According to the DHS, you may want to consider storing a two-week supply of water and non-perishable food items just to be on the safe side. You should also check your prescription and nonprescription drugs to ensure a continuous supply in your home. If you’re planning to stockpile, the important thing is to purchase supplies gradually and rationally, which helps ensure there is enough supply to meet demand in the weeks ahead. Check out Finder’s full guide to shopping sensibly during the pandemic.

I am shopping sensibly for the items I need

Step 5: See how the government can help

On 17 March 2020, the government announced a $12.1 billion coronavirus support package with further updates added as New Zealand moved through the Levels. A significant proportion of the support package went towards wage subsidies and emergency support for individuals who cannot work because of a downturn in business. On 17 August, with the Auckland region at Level 3, the New Zealand Government announced further assistance for employers in the form of the Resurgence Wage Subsidy.

I have checked my eligibility for government assistance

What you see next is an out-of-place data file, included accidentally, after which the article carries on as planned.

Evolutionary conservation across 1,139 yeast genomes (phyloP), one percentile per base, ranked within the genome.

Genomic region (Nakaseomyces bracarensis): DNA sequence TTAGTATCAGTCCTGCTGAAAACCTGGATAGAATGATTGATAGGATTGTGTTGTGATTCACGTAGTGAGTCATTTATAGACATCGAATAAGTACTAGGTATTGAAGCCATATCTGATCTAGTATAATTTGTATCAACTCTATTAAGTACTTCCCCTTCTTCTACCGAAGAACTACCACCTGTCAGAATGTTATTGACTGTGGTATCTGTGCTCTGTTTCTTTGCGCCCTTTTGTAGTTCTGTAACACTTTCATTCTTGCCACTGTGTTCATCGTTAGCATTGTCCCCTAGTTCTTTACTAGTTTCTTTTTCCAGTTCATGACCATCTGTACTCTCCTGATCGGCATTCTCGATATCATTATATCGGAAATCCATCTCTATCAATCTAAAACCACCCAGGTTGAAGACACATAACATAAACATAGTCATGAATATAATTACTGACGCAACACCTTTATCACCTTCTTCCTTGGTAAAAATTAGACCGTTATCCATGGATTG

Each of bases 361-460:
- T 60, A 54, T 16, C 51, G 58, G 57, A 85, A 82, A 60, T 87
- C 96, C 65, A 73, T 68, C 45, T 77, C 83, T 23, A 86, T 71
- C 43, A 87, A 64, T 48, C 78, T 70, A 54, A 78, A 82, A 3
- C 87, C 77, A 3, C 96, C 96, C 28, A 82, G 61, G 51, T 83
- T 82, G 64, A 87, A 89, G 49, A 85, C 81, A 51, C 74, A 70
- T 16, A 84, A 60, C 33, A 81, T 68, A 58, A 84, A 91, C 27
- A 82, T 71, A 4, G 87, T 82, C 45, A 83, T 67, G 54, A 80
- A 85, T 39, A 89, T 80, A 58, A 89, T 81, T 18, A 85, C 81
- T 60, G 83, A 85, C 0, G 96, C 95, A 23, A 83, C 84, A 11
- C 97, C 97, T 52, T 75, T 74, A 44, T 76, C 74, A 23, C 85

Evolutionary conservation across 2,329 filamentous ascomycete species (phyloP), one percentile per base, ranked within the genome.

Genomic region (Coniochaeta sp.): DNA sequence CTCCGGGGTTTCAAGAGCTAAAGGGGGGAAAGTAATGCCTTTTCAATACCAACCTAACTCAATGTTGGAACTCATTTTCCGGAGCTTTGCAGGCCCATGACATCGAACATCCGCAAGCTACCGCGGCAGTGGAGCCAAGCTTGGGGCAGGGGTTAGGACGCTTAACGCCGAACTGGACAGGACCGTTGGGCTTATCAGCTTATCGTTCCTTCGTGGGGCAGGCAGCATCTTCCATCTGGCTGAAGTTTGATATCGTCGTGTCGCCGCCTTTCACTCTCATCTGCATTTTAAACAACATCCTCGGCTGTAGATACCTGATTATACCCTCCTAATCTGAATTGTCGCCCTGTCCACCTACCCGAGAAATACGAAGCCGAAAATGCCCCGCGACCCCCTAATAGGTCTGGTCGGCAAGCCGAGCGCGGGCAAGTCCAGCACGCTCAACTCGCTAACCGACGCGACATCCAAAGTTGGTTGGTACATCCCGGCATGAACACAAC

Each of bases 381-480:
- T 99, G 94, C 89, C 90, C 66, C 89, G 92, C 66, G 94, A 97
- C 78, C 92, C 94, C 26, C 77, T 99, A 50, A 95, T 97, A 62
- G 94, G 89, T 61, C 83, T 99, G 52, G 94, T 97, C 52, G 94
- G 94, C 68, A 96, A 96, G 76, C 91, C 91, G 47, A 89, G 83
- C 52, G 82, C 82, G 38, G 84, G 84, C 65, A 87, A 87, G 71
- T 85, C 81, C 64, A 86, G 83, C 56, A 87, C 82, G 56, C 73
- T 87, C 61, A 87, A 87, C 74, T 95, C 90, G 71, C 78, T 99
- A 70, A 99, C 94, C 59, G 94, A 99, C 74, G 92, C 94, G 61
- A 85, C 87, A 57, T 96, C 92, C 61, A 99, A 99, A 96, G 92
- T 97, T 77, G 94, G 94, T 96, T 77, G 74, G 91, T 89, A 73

Step 6: Review existing travel plans

Do you have any international trips planned in the weeks or months ahead? If so, it’s probably a good idea to cancel. New Zealanders are now advised “Do not travel overseas”, and to stop all non-essential domestic travel. The message remains the same regardless of your destination, age or health.

Naturally, this requires some research to ensure you aren’t left out of pocket. Be sure to read our coronavirus travel insurance and travel safety guides.

I have cancelled my non-essential overseas travel

Step 7: Stay calm and look after you!

There is no question we are living through stressful times. It is therefore imperative to look after your mental health, not just your physical health. In addition to having a negative impact on your mood, poor mental health can affect the way you behave, how you relate to others and your ability to make good decisions.

Here are a few things you can do to help your mental health:

  • Limit how much coronavirus-related media you read or watch; decide on a specific time to check in with the news.
  • Hide Facebook posts and feeds if you find them too overwhelming.
  • Stay informed by sticking to trusted sources of information such as government and WHO websites.
  • Stay connected with others through phone, email, WhatsApp, Skype or other virtual platforms.
  • Continue to access sunlight wherever possible. Exercise, eat well and stay hydrated.

If you or someone you know is suffering from depression, you can contact the following services: Lifeline at 0800 543 354; The Depression Helpline at 0800 111 757; Samaritans at 0800 726 666; Need to talk? 1737 – free call or text.

I am looking after my mental health to the best of my ability

Further information

To learn more about coronavirus and how to prevent its spread, head to our COVID-19 information hub. Also, check out the highly trusted resources below.